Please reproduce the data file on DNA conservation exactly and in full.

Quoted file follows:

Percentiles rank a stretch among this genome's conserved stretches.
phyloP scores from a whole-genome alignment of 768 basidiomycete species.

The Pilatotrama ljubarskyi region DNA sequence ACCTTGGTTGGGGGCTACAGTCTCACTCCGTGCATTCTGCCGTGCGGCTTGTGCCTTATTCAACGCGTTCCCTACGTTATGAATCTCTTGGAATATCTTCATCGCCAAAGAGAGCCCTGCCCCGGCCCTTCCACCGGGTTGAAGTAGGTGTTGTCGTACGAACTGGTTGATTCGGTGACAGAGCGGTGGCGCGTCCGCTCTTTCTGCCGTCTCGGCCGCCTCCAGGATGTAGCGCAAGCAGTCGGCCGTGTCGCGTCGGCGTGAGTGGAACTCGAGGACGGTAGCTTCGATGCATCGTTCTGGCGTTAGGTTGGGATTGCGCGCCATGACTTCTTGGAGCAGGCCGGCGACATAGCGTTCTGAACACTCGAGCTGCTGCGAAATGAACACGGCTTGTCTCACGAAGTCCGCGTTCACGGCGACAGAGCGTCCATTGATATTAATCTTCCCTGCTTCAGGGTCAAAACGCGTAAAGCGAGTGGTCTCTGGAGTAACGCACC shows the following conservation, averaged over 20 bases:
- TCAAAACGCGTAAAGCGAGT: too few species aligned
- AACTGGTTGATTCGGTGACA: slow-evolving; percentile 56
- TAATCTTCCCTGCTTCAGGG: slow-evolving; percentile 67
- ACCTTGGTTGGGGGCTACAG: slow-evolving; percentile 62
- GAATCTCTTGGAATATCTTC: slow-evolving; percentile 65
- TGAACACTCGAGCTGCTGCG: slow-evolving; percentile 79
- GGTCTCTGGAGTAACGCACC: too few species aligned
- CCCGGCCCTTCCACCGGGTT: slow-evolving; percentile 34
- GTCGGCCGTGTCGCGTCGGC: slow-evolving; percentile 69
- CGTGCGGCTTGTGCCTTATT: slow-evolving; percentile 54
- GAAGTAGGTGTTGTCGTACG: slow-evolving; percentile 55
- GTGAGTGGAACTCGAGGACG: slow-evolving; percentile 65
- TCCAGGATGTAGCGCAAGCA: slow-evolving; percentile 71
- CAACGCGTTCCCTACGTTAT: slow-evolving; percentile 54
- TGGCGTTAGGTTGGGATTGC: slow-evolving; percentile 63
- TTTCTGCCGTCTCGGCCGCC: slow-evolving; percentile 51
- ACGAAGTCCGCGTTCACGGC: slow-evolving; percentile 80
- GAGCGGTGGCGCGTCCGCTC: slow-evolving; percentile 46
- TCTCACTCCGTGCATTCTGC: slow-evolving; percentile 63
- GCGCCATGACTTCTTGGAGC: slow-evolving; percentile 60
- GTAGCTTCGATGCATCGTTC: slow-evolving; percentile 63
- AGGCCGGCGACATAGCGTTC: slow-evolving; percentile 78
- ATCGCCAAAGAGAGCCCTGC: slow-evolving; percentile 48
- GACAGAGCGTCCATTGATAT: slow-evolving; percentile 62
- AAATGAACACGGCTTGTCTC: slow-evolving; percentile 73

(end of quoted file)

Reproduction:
Percentiles rank a stretch among this genome's conserved stretches.
phyloP scores from a whole-genome alignment of 768 basidiomycete species.

The Pilatotrama ljubarskyi region DNA sequence ACCTTGGTTGGGGGCTACAGTCTCACTCCGTGCATTCTGCCGTGCGGCTTGTGCCTTATTCAACGCGTTCCCTACGTTATGAATCTCTTGGAATATCTTCATCGCCAAAGAGAGCCCTGCCCCGGCCCTTCCACCGGGTTGAAGTAGGTGTTGTCGTACGAACTGGTTGATTCGGTGACAGAGCGGTGGCGCGTCCGCTCTTTCTGCCGTCTCGGCCGCCTCCAGGATGTAGCGCAAGCAGTCGGCCGTGTCGCGTCGGCGTGAGTGGAACTCGAGGACGGTAGCTTCGATGCATCGTTCTGGCGTTAGGTTGGGATTGCGCGCCATGACTTCTTGGAGCAGGCCGGCGACATAGCGTTCTGAACACTCGAGCTGCTGCGAAATGAACACGGCTTGTCTCACGAAGTCCGCGTTCACGGCGACAGAGCGTCCATTGATATTAATCTTCCCTGCTTCAGGGTCAAAACGCGTAAAGCGAGTGGTCTCTGGAGTAACGCACC shows the following conservation, averaged over 20 bases:
- TCAAAACGCGTAAAGCGAGT: too few species aligned
- AACTGGTTGATTCGGTGACA: slow-evolving; percentile 56
- TAATCTTCCCTGCTTCAGGG: slow-evolving; percentile 67
- ACCTTGGTTGGGGGCTACAG: slow-evolving; percentile 62
- GAATCTCTTGGAATATCTTC: slow-evolving; percentile 65
- TGAACACTCGAGCTGCTGCG: slow-evolving; percentile 79
- GGTCTCTGGAGTAACGCACC: too few species aligned
- CCCGGCCCTTCCACCGGGTT: slow-evolving; percentile 34
- GTCGGCCGTGTCGCGTCGGC: slow-evolving; percentile 69
- CGTGCGGCTTGTGCCTTATT: slow-evolving; percentile 54
- GAAGTAGGTGTTGTCGTACG: slow-evolving; percentile 55
- GTGAGTGGAACTCGAGGACG: slow-evolving; percentile 65
- TCCAGGATGTAGCGCAAGCA: slow-evolving; percentile 71
- CAACGCGTTCCCTACGTTAT: slow-evolving; percentile 54
- TGGCGTTAGGTTGGGATTGC: slow-evolving; percentile 63
- TTTCTGCCGTCTCGGCCGCC: slow-evolving; percentile 51
- ACGAAGTCCGCGTTCACGGC: slow-evolving; percentile 80
- GAGCGGTGGCGCGTCCGCTC: slow-evolving; percentile 46
- TCTCACTCCGTGCATTCTGC: slow-evolving; percentile 63
- GCGCCATGACTTCTTGGAGC: slow-evolving; percentile 60
- GTAGCTTCGATGCATCGTTC: slow-evolving; percentile 63
- AGGCCGGCGACATAGCGTTC: slow-evolving; percentile 78
- ATCGCCAAAGAGAGCCCTGC: slow-evolving; percentile 48
- GACAGAGCGTCCATTGATAT: slow-evolving; percentile 62
- AAATGAACACGGCTTGTCTC: slow-evolving; percentile 73